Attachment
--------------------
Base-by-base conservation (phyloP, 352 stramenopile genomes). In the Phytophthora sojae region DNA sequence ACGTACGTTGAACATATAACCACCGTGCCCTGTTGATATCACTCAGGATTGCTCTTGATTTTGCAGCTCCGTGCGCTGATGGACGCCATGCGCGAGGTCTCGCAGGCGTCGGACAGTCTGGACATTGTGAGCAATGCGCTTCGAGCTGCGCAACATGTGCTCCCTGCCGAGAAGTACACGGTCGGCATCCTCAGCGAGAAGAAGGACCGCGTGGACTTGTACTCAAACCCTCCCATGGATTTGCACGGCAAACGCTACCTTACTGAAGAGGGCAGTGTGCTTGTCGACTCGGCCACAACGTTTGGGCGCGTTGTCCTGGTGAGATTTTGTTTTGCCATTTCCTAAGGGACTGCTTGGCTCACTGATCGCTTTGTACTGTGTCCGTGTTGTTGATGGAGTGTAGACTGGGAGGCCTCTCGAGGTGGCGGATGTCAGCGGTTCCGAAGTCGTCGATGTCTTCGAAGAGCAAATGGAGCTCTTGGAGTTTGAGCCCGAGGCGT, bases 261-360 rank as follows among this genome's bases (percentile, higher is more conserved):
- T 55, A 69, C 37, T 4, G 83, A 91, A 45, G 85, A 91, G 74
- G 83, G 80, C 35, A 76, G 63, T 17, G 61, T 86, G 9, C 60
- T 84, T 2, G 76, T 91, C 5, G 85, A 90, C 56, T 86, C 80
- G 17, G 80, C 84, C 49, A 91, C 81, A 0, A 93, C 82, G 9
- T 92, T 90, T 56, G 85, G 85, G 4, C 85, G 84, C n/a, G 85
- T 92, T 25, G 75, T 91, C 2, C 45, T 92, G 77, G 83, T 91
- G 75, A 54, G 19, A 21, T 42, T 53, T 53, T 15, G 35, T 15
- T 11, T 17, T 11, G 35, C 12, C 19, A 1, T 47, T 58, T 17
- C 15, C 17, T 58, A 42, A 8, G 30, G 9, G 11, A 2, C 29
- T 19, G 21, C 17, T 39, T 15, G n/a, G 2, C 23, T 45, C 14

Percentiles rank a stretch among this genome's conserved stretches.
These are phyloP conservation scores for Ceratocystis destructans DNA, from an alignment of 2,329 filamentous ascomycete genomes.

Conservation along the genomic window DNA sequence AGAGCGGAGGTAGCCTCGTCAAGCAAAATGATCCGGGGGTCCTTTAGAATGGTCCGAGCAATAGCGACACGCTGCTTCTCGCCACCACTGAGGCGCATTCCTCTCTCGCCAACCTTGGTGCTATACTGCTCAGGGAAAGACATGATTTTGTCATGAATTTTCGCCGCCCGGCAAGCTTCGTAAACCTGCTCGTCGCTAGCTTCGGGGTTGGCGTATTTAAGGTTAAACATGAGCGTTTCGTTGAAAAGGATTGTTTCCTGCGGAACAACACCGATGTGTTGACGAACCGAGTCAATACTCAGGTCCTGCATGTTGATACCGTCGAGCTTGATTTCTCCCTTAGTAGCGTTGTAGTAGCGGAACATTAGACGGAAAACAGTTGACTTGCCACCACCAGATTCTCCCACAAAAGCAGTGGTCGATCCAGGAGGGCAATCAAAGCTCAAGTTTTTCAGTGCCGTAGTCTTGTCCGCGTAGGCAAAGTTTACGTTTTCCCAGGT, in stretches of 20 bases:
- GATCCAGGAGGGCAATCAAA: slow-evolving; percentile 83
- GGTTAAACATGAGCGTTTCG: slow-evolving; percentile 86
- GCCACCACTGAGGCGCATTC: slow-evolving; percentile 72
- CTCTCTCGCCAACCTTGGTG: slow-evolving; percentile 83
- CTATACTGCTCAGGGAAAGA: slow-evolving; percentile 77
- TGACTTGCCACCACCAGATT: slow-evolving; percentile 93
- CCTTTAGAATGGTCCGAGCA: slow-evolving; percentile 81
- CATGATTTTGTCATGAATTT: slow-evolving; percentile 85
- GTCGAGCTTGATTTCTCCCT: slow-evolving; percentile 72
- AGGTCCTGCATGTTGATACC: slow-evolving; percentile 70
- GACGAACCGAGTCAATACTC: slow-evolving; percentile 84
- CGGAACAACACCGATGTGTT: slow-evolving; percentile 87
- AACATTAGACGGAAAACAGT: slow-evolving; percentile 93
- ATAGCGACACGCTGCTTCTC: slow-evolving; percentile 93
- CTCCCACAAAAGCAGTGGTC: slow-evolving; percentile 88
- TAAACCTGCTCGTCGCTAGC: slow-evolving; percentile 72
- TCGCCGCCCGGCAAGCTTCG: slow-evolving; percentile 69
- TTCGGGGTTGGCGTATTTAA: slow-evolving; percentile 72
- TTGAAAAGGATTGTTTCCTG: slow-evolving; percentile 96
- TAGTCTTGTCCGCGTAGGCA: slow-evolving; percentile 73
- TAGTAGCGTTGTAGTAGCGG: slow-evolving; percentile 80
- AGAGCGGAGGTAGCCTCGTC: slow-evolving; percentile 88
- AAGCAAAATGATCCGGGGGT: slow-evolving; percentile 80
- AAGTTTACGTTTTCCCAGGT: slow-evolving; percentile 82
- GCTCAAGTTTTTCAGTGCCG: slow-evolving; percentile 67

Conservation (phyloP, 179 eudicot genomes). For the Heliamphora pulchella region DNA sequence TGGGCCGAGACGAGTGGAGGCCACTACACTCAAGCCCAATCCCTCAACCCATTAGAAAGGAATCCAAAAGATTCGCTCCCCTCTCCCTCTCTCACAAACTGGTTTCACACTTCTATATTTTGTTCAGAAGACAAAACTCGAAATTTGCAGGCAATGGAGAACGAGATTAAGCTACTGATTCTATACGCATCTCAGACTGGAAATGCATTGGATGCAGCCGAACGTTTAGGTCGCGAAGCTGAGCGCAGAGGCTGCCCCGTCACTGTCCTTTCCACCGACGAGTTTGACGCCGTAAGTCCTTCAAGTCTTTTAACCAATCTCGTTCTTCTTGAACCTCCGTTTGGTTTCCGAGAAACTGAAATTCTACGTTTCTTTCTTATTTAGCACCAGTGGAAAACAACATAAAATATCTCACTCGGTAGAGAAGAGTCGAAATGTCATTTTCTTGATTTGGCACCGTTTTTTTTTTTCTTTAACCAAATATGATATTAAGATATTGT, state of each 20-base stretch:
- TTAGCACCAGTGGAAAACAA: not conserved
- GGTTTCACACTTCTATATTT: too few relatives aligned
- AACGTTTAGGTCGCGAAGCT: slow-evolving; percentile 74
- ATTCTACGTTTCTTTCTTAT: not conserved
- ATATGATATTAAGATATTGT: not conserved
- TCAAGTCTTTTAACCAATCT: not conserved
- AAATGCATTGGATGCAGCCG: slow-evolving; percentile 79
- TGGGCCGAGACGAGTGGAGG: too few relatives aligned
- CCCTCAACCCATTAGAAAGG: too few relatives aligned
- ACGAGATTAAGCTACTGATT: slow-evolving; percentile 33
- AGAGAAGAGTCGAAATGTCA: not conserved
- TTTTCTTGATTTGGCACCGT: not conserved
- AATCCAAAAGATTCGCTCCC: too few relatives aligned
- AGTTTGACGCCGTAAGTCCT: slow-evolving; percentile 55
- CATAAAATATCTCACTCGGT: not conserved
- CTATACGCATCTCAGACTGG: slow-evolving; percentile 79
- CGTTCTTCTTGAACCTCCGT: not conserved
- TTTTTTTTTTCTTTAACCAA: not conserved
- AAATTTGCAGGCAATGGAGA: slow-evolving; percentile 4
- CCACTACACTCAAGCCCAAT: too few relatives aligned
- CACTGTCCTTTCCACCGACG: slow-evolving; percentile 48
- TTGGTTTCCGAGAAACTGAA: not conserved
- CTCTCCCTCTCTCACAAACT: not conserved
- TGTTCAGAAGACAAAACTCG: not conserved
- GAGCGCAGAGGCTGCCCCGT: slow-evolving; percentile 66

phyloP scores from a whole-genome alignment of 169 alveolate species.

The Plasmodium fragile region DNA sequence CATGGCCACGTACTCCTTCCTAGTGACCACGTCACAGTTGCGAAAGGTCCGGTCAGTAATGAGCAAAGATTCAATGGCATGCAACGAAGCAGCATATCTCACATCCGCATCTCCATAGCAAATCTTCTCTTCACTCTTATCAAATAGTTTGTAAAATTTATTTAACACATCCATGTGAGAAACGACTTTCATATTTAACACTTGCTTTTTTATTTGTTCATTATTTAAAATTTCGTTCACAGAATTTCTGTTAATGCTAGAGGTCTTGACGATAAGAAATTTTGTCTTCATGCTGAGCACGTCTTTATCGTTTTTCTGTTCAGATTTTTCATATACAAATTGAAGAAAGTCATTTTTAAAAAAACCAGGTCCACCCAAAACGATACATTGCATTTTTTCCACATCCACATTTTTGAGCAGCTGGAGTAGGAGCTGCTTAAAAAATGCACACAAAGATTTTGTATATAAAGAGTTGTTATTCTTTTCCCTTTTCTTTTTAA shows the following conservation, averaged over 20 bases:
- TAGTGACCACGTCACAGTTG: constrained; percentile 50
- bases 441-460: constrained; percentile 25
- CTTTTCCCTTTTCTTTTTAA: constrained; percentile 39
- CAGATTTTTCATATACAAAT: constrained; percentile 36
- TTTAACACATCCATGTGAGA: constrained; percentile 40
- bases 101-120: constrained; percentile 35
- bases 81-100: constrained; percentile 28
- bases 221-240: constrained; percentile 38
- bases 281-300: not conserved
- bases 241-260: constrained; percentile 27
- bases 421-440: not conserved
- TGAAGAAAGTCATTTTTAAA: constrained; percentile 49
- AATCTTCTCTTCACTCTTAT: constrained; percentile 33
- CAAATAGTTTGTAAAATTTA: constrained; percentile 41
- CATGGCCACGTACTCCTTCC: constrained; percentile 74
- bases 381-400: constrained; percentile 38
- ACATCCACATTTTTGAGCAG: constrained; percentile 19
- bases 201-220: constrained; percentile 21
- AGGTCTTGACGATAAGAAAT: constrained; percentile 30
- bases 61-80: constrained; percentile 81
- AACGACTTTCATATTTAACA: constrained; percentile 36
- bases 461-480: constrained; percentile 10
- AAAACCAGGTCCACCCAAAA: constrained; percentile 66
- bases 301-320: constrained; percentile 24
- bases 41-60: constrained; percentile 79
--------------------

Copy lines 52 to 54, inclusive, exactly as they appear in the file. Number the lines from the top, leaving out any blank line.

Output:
- TTTTCTTGATTTGGCACCGT: not conserved
- AATCCAAAAGATTCGCTCCC: too few relatives aligned
- AGTTTGACGCCGTAAGTCCT: slow-evolving; percentile 55